2022 AIALA Presidential Honorees

Announced by American Institute of Architects Los Angeles

Recipients are recognized for their contributions to LA’s evolving landscape and reflect the goals of greater inclusivity, diversity, and equity, both within the profession and the built environment.

Wednesday, July 13, 2022 (Los Angeles, CA) – The American Institute of Architects Los Angeles (AIA|LA) has announced the 2022 annual Presidential and Board of Director Awards. Known collectively as the “Presidential Honors,” the awards include the Gold Medal, the highest honor bestowed by AIA|LA. Twelve Honorees will be formally celebrated during the 2022 AIA|LA Design Awards Ceremony – which also honors winners of the juried AIA|LA Design Awards and Next LA Awards – to be held in person at the BroadStage in Santa Monica on October 27. 


AIA|LA Presidential Honorees for 2022 were selected by the Chapter’s Board of Directors; the Gold Medal recipient was selected by Chapter President Mitra Memari, AIA. 


As Memari notes, “Architecture is not only the manifestation of livable, sustainable, functional and inspiring environments, it is a vehicle for social equity, for fostering inclusivity, and for providing a sense of community and belonging. Our 2022 Presidential Honorees reflect the spirit in which we practice the profession – to make meaningful changes that improve our lives.”


The complete Class of 2022 AIA|LA Presidential Honorees:


+  Gold Medal Award:  Gabrielle Bullock, FAIA, NOMAC, IIDA, LEED AP – Principal, Director of Global Diversity, Perkins & Will


+  Building Team Award*:  Audrey Irmas Pavilion, Wilshire Boulevard Temple, led by the Design Team of OMA + Gruen Associates 


+  Emerging Practice Award:  Shin Shin Architecture


+  25-Year Award:  The Gas Company Tower. Designed by Skidmore, Owings and Merrill, 1991


+  Citizen Architect Award:  Helena Jubany, FAIA


+  The Merry Norris Design Advocate / Developer Award:  LA Family Housing


The Merry Norris Design Advocate / Builder Award:  Walton Construction, Inc.


+ Community Contribution Award:  Southern California Association of Non-Profit Housing (SCANPH)


+ Robert Kennard, FAIA Award for Equity, Diversity and Inclusivity Award:  Lance Collins, AIA


+ Educator Award:  Marcela Oliva – Los Angeles Trade Technical College 




Class of 2022 Honorary AIA|LA status is conferred upon two individuals who are not architects, to recognize outstanding and significant accomplishments of a person outside of the profession of architecture.


+ Honorary AIA|LA:  Robyn Eason – City of West Hollywood


+ Honorary AIA|LA:  Michael Alvidrez – CEO Emeritus & Ambassador, Skid Row Housing Trust


(*full team credits at conclusion of this release)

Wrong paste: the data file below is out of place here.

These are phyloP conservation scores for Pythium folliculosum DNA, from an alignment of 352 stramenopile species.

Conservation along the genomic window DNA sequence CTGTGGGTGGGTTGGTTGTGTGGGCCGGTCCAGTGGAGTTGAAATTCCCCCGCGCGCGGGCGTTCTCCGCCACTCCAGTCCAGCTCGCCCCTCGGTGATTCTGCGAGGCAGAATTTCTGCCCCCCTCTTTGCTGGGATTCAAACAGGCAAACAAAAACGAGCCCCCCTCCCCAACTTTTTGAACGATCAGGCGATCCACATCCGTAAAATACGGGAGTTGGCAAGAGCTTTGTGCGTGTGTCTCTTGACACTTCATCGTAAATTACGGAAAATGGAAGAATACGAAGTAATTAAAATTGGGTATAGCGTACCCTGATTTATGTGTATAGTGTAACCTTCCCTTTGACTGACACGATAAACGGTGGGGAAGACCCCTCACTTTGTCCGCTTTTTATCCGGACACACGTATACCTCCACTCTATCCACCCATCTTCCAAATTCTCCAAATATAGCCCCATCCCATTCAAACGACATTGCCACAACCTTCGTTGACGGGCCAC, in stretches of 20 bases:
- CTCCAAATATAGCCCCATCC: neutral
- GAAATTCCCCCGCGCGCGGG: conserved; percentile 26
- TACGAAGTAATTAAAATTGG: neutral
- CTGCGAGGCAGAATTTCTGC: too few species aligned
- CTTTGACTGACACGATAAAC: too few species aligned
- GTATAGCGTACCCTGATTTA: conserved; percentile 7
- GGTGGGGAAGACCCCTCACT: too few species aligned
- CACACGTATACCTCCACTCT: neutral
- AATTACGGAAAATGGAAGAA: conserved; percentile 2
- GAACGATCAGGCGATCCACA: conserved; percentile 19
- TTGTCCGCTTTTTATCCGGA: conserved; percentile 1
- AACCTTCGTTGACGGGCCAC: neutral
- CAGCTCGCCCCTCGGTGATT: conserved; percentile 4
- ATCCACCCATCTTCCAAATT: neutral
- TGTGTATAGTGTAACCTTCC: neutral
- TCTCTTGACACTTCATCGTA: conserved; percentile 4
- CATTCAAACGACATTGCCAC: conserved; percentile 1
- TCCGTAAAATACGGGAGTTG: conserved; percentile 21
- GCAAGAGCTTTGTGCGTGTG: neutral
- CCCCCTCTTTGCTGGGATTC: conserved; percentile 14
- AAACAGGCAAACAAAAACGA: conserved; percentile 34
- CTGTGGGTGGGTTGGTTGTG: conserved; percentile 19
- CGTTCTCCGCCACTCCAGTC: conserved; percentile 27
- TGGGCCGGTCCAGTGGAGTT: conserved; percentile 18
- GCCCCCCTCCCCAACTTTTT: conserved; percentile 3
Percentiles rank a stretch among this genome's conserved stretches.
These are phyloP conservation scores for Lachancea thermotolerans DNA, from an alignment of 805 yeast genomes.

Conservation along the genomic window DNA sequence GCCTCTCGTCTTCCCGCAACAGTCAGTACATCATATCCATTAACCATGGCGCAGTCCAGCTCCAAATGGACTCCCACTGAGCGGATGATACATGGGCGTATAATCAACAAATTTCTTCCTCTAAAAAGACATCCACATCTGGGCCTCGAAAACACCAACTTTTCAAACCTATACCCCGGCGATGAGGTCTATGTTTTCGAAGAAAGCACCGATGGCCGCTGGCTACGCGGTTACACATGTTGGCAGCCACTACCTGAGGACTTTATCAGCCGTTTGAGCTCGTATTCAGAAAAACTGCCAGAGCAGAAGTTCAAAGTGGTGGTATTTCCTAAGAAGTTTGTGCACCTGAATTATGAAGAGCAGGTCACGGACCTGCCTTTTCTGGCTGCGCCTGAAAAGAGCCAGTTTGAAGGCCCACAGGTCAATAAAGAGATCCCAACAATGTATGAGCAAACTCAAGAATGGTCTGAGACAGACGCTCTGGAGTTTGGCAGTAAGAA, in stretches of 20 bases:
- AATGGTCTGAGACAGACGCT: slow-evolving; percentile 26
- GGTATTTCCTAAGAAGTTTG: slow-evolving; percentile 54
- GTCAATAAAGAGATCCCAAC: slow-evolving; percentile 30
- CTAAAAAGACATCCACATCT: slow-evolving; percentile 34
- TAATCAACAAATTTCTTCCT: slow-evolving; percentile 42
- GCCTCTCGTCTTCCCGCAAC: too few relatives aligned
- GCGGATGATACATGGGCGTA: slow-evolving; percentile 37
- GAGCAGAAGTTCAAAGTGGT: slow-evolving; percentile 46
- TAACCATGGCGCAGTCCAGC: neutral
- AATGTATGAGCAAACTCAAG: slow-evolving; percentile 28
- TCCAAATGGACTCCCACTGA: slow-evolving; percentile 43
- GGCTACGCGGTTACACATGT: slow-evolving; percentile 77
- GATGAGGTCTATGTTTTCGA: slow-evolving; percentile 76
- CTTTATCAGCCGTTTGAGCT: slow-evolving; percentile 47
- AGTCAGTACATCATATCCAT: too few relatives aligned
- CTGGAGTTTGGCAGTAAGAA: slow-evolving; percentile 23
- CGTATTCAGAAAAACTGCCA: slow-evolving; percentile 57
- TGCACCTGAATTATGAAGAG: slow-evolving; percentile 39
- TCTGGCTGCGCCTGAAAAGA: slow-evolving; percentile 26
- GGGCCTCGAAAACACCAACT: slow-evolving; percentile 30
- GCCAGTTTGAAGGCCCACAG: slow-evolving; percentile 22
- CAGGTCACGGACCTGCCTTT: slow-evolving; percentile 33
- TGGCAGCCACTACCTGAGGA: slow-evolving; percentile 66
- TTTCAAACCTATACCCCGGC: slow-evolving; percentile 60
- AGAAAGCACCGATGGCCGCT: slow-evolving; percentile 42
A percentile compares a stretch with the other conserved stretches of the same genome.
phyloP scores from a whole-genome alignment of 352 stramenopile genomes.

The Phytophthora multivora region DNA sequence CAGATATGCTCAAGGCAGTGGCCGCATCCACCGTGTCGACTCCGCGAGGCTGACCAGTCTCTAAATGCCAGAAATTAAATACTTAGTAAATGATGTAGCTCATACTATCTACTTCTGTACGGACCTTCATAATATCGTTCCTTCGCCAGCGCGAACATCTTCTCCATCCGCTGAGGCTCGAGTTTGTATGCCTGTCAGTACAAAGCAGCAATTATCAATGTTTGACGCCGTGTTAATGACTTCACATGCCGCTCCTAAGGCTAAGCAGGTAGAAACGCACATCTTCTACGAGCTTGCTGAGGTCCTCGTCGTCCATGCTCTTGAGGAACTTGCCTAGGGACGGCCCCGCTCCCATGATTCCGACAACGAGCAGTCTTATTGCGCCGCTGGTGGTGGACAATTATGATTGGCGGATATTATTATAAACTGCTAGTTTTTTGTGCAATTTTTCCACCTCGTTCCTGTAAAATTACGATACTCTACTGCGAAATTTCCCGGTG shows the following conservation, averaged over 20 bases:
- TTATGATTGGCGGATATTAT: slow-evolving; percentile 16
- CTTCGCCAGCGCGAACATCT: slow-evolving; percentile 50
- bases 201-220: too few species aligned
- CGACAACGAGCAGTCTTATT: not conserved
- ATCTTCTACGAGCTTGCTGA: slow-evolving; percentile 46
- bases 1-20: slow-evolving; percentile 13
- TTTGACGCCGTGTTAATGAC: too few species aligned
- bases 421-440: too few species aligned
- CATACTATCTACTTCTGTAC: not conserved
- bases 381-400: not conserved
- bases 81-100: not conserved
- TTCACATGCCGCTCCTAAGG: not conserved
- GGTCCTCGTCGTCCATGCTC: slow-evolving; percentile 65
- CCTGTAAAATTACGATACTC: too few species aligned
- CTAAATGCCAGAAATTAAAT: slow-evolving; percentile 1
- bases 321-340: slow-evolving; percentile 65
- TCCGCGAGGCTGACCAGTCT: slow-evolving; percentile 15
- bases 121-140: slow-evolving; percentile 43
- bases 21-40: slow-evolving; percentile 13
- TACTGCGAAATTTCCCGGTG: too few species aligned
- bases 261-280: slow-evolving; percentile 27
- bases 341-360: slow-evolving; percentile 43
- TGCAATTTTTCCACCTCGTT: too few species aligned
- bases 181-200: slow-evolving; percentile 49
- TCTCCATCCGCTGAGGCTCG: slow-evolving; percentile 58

Gold Medal Winner:  Gabrielle Bullock, FAIA, NOMAC, IIDA, LEED AP – Principal, Director of Global Diversity, Perkins & Will


Throughout her career, Gabrielle Bullock has addressed issues of social justice. Born in Harlem and raised in the Bronx, public housing design and her desire to positively impact the lives of African Americans and people of color living in her community motivated her to enter the profession and to foster access to the design industry for all genders and racial backgrounds. 


Mitra Memari shares, “I selected Gabrielle Bullock as this year’s Gold Medal winner for her career-long commitment to upholding principles of social justice within the architecture profession. She is a powerful force for EDI initiatives and is sought out around the world for her leadership and expertise in these issues.”


She is the recipient of a 2020 Whitney Young Award, which distinguishes an architect or organization that embodies social responsibility and actively addresses a relevant issue, such as affordable housing, inclusiveness, or universal access. Her current role as Director of Global Diversity at Perkins & Will, and as an award-winning architect, enables her to combine her passion to effect positive change in communities across the country and within the architecture profession. 


With Perkins & Will, she leads the design and architecture team in the local development of Destination Crenshaw, the nation’s largest outdoor art and cultural celebration of Black contributions to Los Angeles. The open-air museum will be grounded in a shared culture and will create a captivating and memorable experience of sound, color, energy, and the arts.


As Bullock says, “This journey that I embarked on was driven by my personal experiences as a Black female architect, and my professional drive to improve the complexion and cultural makeup of our design profession to better mirror the society we serve.”


Building Team: Audrey Irmas Pavilion, Design Team of OMA + Gruen Associates

The Audrey Irmas Pavilion is a striking new building in the Wilshire Boulevard Temple’s Glazer Family Campus, designed by OMA and completed in collaboration with Gruen Associates. Located in the heart of Koreatown and directly adjacent to the Temple’s beautifully restored, historic sanctuary, the AIP serves as a multi-purpose event space for both the congregation and the surrounding city. The pavilion forges physical and visual connections with the sanctuary and the school, and hosts a variety of gathering spaces inside and outside of the building, including a fully-occupiable landscaped roof, which highlights the AIP’s intimate relationship with the sanctuary and provides panoramic views of the LA basin.